This module is designed to give a fundamental understanding of the Earth's climate and use this to examine topical issues in climate change research. A hands-on approach enables you to apply your newly learned skills to real-world problems quickly.
Aims and Objectives
Having successfully completed this module you will be able to:
- Compare and critically evaluate uncertainties in different tools and evidence types for investigating the climate system, including climate models, geological archives and observational datasets.
- Outline the fundamental processes that control equilibrium climate and are relevant to past and ongoing climate change.
- Identify mechanisms that stabilise or destabilise the climate system and relate this to climate sensitivity and irreversible climate change.
- Critically analyse the recent literature on a range of topical issues in climate science.
- Identify, discuss and compare natural and anthropogenic periods of climate change, including future climate projections.
Fundamental Thermodynamics of atmosphere and ocean
- Laws of thermodynamics applied to the atmosphere and ocean
- Static stability, lapse rates and the structure of the atmosphere
The Earth’s Energy balance,
- Albedo and greenhouse effect
- Climate feedbacks and sensitivity
Climate as a System
- Stable and unstable steady states
- Bifurcation, hysteresis and chaos
Hysteresis in the climate system: fundamentals, and examples such as:
- Greenland ice sheet
- Snowball Earth
- How Hysteresis can give rise to ‘tipping points’ during periods of climate change
Dynamics of the atmosphere and ocean
- Laws of motion applied to the atmosphere and ocean
- Large-scale circulation and variability of atmosphere and ocean
Meridional Overturning Circulation of the ocean
- Driving processes and control on climate
- Instability, hysteresis, past and future change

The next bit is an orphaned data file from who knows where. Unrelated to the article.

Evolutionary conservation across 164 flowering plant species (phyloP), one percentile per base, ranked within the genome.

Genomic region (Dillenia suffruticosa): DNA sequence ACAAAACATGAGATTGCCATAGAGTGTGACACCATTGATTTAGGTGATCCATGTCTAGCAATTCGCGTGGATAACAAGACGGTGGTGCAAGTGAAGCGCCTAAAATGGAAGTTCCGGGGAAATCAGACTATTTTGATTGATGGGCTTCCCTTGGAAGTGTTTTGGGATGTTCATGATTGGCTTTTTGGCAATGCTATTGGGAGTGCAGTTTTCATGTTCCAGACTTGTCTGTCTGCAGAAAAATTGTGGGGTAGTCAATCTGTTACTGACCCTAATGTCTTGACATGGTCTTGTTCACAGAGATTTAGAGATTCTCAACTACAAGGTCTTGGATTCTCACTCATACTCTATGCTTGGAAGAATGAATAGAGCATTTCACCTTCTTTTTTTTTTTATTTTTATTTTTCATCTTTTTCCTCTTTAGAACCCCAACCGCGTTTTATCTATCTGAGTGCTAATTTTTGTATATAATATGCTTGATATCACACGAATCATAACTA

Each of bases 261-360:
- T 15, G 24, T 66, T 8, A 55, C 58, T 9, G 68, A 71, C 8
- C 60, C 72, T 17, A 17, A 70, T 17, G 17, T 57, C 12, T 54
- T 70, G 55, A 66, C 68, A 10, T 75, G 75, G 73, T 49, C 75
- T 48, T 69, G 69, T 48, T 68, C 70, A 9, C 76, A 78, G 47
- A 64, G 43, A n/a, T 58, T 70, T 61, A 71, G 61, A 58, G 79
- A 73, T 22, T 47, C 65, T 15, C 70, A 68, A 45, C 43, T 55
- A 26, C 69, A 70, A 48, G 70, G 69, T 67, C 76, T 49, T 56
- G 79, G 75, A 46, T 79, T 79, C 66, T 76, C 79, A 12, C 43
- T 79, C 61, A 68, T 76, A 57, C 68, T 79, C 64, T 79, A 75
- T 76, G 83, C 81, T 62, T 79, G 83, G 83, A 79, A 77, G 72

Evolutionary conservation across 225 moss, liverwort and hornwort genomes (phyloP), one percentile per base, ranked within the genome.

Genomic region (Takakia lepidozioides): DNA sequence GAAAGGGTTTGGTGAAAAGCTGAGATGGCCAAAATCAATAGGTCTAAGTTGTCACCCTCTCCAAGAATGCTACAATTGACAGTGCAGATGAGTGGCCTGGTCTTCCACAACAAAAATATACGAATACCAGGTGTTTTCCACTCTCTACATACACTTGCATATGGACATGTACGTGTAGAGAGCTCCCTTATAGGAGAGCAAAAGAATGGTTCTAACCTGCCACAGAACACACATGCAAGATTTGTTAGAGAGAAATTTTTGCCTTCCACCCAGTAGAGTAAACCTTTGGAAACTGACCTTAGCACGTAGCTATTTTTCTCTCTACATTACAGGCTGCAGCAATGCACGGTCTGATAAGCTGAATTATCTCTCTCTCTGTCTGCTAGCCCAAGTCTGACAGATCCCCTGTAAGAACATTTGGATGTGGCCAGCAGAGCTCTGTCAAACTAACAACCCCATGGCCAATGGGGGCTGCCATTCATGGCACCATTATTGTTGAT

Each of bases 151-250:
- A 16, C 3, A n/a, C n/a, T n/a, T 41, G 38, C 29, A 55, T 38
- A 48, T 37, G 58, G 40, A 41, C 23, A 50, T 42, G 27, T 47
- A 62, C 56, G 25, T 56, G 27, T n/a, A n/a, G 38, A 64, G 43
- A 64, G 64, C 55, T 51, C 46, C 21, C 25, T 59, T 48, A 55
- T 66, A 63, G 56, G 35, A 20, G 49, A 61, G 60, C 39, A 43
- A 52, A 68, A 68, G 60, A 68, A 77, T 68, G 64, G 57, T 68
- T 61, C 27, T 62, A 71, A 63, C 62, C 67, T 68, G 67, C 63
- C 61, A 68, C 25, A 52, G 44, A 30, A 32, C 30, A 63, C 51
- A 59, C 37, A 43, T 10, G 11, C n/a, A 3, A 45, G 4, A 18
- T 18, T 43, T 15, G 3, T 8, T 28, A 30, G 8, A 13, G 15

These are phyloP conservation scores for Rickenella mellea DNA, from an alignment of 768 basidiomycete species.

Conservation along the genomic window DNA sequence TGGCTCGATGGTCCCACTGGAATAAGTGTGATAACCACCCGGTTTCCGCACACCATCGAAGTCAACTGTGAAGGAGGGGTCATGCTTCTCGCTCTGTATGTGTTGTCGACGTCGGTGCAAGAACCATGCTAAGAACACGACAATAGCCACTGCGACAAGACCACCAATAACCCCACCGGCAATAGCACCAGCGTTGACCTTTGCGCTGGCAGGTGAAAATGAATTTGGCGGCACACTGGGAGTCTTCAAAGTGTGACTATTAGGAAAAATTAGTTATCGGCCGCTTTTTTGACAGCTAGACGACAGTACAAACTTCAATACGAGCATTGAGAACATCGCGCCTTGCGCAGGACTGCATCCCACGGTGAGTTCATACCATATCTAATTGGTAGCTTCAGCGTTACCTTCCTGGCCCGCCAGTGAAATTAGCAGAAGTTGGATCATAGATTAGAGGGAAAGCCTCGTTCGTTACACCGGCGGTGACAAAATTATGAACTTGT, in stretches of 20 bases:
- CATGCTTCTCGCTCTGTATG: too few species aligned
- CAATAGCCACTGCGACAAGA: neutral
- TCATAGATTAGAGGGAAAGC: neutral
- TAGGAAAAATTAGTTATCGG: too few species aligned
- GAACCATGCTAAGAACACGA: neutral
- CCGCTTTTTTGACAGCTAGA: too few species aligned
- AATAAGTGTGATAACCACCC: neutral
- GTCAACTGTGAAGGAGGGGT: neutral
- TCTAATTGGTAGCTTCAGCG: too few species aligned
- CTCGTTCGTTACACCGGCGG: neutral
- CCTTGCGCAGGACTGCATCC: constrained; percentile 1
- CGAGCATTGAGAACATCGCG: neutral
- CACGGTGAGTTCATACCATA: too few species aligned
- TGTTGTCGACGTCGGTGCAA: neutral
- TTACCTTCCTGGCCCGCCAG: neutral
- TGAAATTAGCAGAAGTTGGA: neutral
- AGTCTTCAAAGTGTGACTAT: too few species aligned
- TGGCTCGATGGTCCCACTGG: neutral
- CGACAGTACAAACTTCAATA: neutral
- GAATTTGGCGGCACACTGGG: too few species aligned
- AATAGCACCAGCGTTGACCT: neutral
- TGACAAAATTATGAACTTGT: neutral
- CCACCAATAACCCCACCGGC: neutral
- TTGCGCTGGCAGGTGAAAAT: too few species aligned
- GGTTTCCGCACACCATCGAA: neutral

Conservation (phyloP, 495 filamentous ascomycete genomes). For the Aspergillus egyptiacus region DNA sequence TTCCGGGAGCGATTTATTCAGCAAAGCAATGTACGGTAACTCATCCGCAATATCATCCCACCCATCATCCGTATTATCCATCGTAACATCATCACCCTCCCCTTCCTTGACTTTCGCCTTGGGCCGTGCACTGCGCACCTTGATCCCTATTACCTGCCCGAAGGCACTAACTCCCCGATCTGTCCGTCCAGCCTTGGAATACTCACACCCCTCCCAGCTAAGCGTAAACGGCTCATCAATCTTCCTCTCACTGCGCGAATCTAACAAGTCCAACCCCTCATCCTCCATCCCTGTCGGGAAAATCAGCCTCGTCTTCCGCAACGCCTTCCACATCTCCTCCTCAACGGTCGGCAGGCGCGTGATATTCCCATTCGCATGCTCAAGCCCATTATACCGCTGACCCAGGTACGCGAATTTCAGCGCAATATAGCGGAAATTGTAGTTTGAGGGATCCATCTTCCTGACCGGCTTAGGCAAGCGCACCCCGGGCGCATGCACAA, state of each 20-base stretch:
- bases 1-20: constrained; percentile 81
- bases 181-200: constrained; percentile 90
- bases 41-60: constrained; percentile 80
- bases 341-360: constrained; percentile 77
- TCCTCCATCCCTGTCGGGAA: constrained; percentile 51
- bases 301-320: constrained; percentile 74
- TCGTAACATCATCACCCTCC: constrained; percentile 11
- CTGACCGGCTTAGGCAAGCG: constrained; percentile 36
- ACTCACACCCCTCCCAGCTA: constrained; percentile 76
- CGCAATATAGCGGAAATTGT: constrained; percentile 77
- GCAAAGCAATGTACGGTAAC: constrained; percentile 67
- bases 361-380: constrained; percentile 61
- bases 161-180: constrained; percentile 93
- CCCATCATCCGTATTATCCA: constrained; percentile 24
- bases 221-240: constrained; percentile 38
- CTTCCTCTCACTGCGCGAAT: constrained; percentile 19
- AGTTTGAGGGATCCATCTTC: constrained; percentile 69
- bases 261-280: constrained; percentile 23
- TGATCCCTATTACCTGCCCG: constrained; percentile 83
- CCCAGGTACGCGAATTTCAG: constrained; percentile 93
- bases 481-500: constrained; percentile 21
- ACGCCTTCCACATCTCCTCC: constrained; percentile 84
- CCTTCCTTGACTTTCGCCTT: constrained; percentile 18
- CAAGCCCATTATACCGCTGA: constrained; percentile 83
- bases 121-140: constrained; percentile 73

The global climate system from the geological past to the anthropogenic future
- Evidence from observations and models
- Variability on a range of timescales
- Future climate change
- Links between climate and the carbon cycle
Learning and Teaching
Teaching and learning methods
Formal Lectures: The content of each lecture will be disseminated prior to each session. Lecture notes are extensively illustrated and additional references and materials are made available on Blackboard. Lectures are designed to be research led and are updated each year to reflect cutting edge developments in the field. Each year a small number of lectures may be delivered by external guest lectures, who are leading experts in their field.
Practical classes: will apply, train and extend the concepts and methods learned in the lectures, stressing a 'hands on' approach. Practicals include: working with simple climate and ice sheet models to investigate future climate projections and the fates of the Greenland and Antarctic ice sheets; and exploring climate sensitivity and polar amplification. Practicals are supported throughout, and feedback is provided during and at the end of the practical classes, with some model answers where appropriate. Practicals are designed to be integrated with the lectures. Students are given the opportunity to use their own data, for example arising from project work. Some practical slots will be used for small group work discussing topical research papers, with students given the opportunity to select topics that most interest them.
Talks and Seminars: Attending relevant research talks and seminars held in SOES where appropriate.
Tutorial Support: Support will be available from staff operating office hours policy.
A fundamental part of this course is INDEPENDENT READING.
A wide range of support can be provided for those students who have further or specific learning and teaching needs
|Total study time||150|
Formative assessment is provided during practical classes.
This is how we’ll formally assess what you have learned in this module.